"For this was on seynt Volantynys day
Whan euery byrd comyth there to chese his make
Of euery kynde that men thinke may
And that so heuge a noyse gan they make
That Erthe & eyr & tre & euery lake
So ful was that onethe was there space
For me to stonde, so ful was al the place."
— from Chaucer's Parliament of Fowls (1382)
I saw the first cross vine flowers of the year yesterday, just as the cold snap settled over Austin, complete with freezing rain that left the freeways piled with cars. Earlier in the week my copy of the 2021 Old Farmer’s Almanac had arrived in the mail, something I had ordered while investigating just who it is that comes up with the names of our full moons. The almanac forecasted mild weather for us this week, when we are about to get the coldest temps in 60 years.
My copy of the almanac came with facsimiles of the 1921 and 1821 editions, the latter of which included a guide to the seven planets of the solar system: Mercury, Venus, The Earth, Mars, Jupiter, Saturn and Herschel.
Friday morning the dogs and I set out to see how our woodland neighbors were faring with the abrupt change in weather, but the padlock at the back gate was frozen, so we walked over to explore the traffic island at the base of the onramp. It’s a weird spot I have written about a couple of times over the past year, with thick young woods at the point and metal warehouse buildings at the base. There used to be an old basketball hoop standing in the middle of the field, but someone took it down last year. Maybe the new occupants of the buildings on the far side, who last month put up a wooden fence into the woods, right along what must be the property line.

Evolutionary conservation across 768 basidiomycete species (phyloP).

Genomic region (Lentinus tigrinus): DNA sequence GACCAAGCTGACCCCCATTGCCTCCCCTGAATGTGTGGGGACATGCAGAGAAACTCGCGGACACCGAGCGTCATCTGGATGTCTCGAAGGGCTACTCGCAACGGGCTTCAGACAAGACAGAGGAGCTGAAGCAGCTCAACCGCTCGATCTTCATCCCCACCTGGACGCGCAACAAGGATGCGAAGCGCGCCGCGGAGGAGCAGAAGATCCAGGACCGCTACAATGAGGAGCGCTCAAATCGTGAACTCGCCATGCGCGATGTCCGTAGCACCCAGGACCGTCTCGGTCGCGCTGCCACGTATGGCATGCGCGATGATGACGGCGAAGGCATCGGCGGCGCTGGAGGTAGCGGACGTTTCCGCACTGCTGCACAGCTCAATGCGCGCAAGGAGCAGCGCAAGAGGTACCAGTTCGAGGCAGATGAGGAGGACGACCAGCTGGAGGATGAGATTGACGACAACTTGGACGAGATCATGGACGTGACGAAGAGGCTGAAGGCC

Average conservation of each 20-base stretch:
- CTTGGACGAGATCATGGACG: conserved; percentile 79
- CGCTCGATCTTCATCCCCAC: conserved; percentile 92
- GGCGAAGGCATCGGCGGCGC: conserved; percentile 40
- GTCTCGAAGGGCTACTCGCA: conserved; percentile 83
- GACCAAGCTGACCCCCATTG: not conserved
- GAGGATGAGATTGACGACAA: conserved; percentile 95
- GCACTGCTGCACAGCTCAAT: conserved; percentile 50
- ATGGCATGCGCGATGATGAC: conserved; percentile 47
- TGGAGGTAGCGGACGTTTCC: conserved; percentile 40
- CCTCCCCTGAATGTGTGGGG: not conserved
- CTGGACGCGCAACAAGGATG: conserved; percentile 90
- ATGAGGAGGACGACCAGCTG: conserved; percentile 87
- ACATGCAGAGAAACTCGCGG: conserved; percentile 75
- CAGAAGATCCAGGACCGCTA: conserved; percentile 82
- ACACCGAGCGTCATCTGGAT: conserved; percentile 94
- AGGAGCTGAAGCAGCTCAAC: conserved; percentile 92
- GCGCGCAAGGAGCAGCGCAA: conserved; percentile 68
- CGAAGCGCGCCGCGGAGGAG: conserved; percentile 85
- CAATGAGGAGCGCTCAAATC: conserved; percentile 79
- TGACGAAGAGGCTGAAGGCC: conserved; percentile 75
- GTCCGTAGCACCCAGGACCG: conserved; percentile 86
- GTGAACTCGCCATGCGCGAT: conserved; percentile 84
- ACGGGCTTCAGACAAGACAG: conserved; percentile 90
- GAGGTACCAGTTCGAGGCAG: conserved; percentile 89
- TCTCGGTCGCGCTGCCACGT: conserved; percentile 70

We stepped through the gap in the older fence, and as we crossed the field toward the trees, we came upon a mated pair of red-shouldered hawks together on a low branch. Probably the same pair I saw actually mating there last spring, as the trucks downshifted in the background. Friday they were so busy trying to stay warm that they didn't notice until we were right under them.
We clambered over an old trash pile gone part-way green, following the edge between fence and woods. Three new camps back in there, one right by the fence, occupied by a man listening to rock and roll radio while he slept in, or just tried to stay warm. There was a little wet teddy bear on the ground where we walked.
None of the denizens of this warm corner of the continent were ready for a brutal cold snap bringing northern temperatures to a subtropical state just when it seems spring has already arrived and brought the first flowers and lovebirds with it. When baby, mommy and I walked down to check out the herons Saturday morning, all the nests were empty.